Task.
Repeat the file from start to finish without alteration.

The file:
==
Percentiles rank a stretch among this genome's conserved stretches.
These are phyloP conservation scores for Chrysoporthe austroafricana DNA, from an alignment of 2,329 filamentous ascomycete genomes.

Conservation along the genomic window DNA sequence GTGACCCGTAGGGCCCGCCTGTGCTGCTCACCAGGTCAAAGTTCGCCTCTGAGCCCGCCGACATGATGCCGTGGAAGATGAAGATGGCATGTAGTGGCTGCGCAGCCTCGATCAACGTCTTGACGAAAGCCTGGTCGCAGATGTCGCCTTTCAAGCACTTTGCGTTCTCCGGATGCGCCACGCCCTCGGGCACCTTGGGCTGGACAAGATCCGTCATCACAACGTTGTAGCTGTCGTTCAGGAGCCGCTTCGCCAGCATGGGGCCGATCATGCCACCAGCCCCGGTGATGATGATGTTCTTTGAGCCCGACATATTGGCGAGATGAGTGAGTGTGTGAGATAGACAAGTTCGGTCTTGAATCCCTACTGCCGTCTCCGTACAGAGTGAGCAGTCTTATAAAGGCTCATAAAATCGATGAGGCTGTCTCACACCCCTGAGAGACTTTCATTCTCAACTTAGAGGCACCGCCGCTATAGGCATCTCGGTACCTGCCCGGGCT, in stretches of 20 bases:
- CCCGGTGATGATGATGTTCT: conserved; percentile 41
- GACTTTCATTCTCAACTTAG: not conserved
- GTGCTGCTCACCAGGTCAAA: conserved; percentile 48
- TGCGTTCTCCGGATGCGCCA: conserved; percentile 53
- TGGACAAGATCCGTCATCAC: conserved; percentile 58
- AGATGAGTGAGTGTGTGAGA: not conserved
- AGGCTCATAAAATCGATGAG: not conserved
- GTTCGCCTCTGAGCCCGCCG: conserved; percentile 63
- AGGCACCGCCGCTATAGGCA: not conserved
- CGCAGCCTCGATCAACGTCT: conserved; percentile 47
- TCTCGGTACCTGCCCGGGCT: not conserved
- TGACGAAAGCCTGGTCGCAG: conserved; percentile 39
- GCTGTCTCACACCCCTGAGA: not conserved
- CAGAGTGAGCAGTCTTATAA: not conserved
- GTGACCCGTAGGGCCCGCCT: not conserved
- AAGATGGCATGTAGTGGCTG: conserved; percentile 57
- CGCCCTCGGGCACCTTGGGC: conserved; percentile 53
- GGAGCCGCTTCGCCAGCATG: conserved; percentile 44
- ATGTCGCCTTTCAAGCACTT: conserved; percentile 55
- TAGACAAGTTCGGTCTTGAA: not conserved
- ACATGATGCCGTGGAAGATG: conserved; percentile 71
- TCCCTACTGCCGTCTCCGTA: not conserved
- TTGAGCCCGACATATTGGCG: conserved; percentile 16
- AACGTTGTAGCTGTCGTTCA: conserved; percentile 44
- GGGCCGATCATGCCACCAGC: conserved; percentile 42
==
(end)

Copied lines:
Percentiles rank a stretch among this genome's conserved stretches.
These are phyloP conservation scores for Chrysoporthe austroafricana DNA, from an alignment of 2,329 filamentous ascomycete genomes.

Conservation along the genomic window DNA sequence GTGACCCGTAGGGCCCGCCTGTGCTGCTCACCAGGTCAAAGTTCGCCTCTGAGCCCGCCGACATGATGCCGTGGAAGATGAAGATGGCATGTAGTGGCTGCGCAGCCTCGATCAACGTCTTGACGAAAGCCTGGTCGCAGATGTCGCCTTTCAAGCACTTTGCGTTCTCCGGATGCGCCACGCCCTCGGGCACCTTGGGCTGGACAAGATCCGTCATCACAACGTTGTAGCTGTCGTTCAGGAGCCGCTTCGCCAGCATGGGGCCGATCATGCCACCAGCCCCGGTGATGATGATGTTCTTTGAGCCCGACATATTGGCGAGATGAGTGAGTGTGTGAGATAGACAAGTTCGGTCTTGAATCCCTACTGCCGTCTCCGTACAGAGTGAGCAGTCTTATAAAGGCTCATAAAATCGATGAGGCTGTCTCACACCCCTGAGAGACTTTCATTCTCAACTTAGAGGCACCGCCGCTATAGGCATCTCGGTACCTGCCCGGGCT, in stretches of 20 bases:
- CCCGGTGATGATGATGTTCT: conserved; percentile 41
- GACTTTCATTCTCAACTTAG: not conserved
- GTGCTGCTCACCAGGTCAAA: conserved; percentile 48
- TGCGTTCTCCGGATGCGCCA: conserved; percentile 53
- TGGACAAGATCCGTCATCAC: conserved; percentile 58
- AGATGAGTGAGTGTGTGAGA: not conserved
- AGGCTCATAAAATCGATGAG: not conserved
- GTTCGCCTCTGAGCCCGCCG: conserved; percentile 63
- AGGCACCGCCGCTATAGGCA: not conserved
- CGCAGCCTCGATCAACGTCT: conserved; percentile 47
- TCTCGGTACCTGCCCGGGCT: not conserved
- TGACGAAAGCCTGGTCGCAG: conserved; percentile 39
- GCTGTCTCACACCCCTGAGA: not conserved
- CAGAGTGAGCAGTCTTATAA: not conserved
- GTGACCCGTAGGGCCCGCCT: not conserved
- AAGATGGCATGTAGTGGCTG: conserved; percentile 57
- CGCCCTCGGGCACCTTGGGC: conserved; percentile 53
- GGAGCCGCTTCGCCAGCATG: conserved; percentile 44
- ATGTCGCCTTTCAAGCACTT: conserved; percentile 55
- TAGACAAGTTCGGTCTTGAA: not conserved
- ACATGATGCCGTGGAAGATG: conserved; percentile 71
- TCCCTACTGCCGTCTCCGTA: not conserved
- TTGAGCCCGACATATTGGCG: conserved; percentile 16
- AACGTTGTAGCTGTCGTTCA: conserved; percentile 44
- GGGCCGATCATGCCACCAGC: conserved; percentile 42